Abhidharmakośa Synopsis

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Chomden Rigpé Raldri


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Synopsis of the Treasury of Abhidharma

by Chomden Rigpé Raldri

Homage to Mañjughoṣa!

The Treasury of Abhidharma (Abhidharmakośa) has eight topics.[1]

I. Elements

Of these, the first is the elements. This has five parts: 1) the homage and pledge to compose, 2) an explanation of Abhidharma, 3) a statement concerning the necessity of explaining these points, 4) a brief statement of the topics to be explained, and 5) a detailed explanation.

In the explanation itself, there are two main sections: the unconditioned and conditioned. The conditioned has four parts: 1) explanation by means of names, 2) identification of essences, 3) presentation, and 4) divisions of the elements.

The identification of essences has two subdivisions: 1) explanation of each of the five aggregates, and 2) how they relate to the elements and sources.

The presentation has four subdivisions: 1) summary, 2) literal definition, 3) set number and so on, and 4) how other named categories such as the [Dharma] sections are included here.

The explanation of the divisions of the elements has several subsections, from the demonstrable and non-demonstrable through to the faculties and non-faculties.

II. Faculties

The teaching on the faculties has four parts: 1) an explanation of the faculties, 2) how conditioned phenomena arise, 3) an explanation of their causes and so on, and 4) the categories of the mind.

The explanation of the faculties has six subdivisions: 1) their nature, 2) their types, 3) their acquisition, 4) their relinquishment, 5) how they are obtained, and 6) how they are possessed.

How conditioned phenomena arise has three subdivisions: 1) how the physical arises, 2) how the mind and mental states arise, and 3) an explanation of conditioned factors not associated with mind.

The discussion of mind and mental states includes: 1) an explanation of each, and 2) an explanation of various points such as how they arise in particular realms.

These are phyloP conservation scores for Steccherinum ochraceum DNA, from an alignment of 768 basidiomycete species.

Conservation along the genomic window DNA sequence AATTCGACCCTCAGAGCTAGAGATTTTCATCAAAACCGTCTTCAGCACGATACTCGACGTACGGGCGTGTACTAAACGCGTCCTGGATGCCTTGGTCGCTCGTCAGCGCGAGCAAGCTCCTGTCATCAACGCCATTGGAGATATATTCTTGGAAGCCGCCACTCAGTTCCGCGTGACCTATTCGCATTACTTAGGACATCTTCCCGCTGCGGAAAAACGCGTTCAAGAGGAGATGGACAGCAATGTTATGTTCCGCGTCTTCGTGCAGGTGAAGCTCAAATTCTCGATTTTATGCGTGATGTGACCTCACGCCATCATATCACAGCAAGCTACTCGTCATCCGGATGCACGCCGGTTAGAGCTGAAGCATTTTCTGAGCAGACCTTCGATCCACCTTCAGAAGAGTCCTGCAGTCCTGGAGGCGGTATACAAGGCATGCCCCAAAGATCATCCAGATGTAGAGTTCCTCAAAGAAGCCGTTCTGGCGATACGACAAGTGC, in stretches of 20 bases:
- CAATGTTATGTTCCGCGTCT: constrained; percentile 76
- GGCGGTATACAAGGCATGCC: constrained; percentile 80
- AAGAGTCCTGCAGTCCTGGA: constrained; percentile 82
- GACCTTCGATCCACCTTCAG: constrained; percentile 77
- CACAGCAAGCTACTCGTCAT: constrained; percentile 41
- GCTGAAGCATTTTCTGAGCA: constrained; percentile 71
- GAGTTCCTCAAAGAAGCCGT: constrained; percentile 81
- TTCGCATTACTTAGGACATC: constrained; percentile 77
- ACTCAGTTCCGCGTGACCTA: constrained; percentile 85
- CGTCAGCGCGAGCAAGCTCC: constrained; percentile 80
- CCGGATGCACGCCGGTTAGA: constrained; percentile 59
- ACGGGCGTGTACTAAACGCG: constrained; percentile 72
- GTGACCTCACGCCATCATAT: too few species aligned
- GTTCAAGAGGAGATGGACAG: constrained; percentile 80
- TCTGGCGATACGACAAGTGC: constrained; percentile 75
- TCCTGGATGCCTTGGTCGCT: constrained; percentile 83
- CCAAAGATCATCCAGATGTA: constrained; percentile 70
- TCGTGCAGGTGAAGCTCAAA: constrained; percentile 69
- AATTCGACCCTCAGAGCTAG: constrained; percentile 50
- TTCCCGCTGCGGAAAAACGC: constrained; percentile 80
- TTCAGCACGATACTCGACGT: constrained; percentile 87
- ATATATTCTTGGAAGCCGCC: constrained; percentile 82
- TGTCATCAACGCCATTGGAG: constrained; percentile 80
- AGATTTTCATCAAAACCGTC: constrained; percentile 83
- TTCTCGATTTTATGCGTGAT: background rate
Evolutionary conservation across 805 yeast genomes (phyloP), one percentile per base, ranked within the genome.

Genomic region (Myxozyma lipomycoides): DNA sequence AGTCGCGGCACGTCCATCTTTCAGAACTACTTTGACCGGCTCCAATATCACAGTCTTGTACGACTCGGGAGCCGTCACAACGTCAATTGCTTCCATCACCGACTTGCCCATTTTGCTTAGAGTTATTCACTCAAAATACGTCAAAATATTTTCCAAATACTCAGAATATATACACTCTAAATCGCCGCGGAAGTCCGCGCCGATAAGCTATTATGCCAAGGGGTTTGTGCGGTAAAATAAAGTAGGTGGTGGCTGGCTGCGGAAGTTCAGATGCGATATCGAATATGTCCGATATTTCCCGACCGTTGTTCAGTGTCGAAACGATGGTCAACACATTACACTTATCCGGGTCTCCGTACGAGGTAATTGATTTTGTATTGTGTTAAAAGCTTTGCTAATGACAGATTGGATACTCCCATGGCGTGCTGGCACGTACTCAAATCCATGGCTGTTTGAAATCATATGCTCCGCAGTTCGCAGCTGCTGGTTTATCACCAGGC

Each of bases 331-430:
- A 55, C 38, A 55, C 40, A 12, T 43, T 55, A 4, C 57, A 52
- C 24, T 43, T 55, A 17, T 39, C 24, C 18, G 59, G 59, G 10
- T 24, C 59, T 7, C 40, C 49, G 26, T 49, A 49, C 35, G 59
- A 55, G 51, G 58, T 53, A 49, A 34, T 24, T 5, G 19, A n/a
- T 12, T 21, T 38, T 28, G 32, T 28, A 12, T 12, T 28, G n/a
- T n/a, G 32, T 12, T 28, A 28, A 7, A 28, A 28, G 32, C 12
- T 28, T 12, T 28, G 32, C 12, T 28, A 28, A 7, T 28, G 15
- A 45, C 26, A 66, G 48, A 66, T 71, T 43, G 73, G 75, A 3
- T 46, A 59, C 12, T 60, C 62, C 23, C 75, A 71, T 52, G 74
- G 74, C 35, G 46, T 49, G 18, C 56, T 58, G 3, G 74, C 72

The discussion of the non-associated factors includes: 1) an overview and 2) an explanation of each factor.

The explanation of causes and so on has three subdivisions: 1) an explanation of causes, 2) an explanation of results, and 3) an explanation of conditions.

The explanation of categories of the mind has three subdivisions: 1) an explanation of the twelve minds, 2) an explanation of the twenty, and 3) how the twelve are acquired.

III. Cosmology: Inhabitants and Habitat

The explanation of the inhabitants has five parts: 1) direct and indirect explanations of the types of sentient being, 2) the types of genesis, 3) their actual attributes, 4) intermediate existence by means of the two ways of entering the womb, and 5) the wheel of existence and how death and transmigration occur.

The explanation of the wheel of existence has five subdivisions: 1) the nature of dependent origination, 2) an explanation of ignorance and the rest individually, 3) illustrative examples, 4) the nature of existence, and 5) sustaining foods.

The habitative cosmos has three parts: 1) how it is formed, 2) how it abides, and 3) how it is destroyed.

How it is formed has two subdivisions: 1) the formation of the underlying base, and 2) the formation of the domains above.

How it abides has five subdivisions: 1) how the lower realms and heavens abide, 2) the extent of the threefold universe, 3) the scale of beings’ bodies, 4) their lifespans, 5) the units of measurement for these two, and 6) types of aeon. The latter has two subdivisions: 1) the actual topic, and 2) how buddhas appear therein, etc.

IV. Karma

This explanation has three main sections: 1) a summary, 2) a detailed explanation, and 3) an additional explanation based on terminology and so on.

The detailed explanation has three parts: 1) an explanation of perceptible karma, 2) an explanation of the imperceptible, and 3) some categories of karma taught in the sūtras.

The imperceptible has four subdivisions: 1) its materiality as form, 2) an explanation of the causes of actions and states and so on,[2] 3) types of imperceptible action, and 4) an extensive explanation of vows. The latter has seven further subdivisions: 1) an explanation based on the essence of vows, 2) how vows are obtained, 3) how negative commitments are obtained, 4) how vows are relinquished, 5) how negative commitments are relinquished, 6) how neutral commitments and so on are relinquished, 7) an explanation of the supports for vows and negative commitments.

The explanation of some categories of karma has seven subdivisions: 1) threefold categories, 2) the categories of corrupt action and white and black actions and so on, 3) tenfold categories, 4) wrong livelihood and its results, 5) the three obscurations, 6) how buddhas accumulate merit, and 7) the three bases of merit.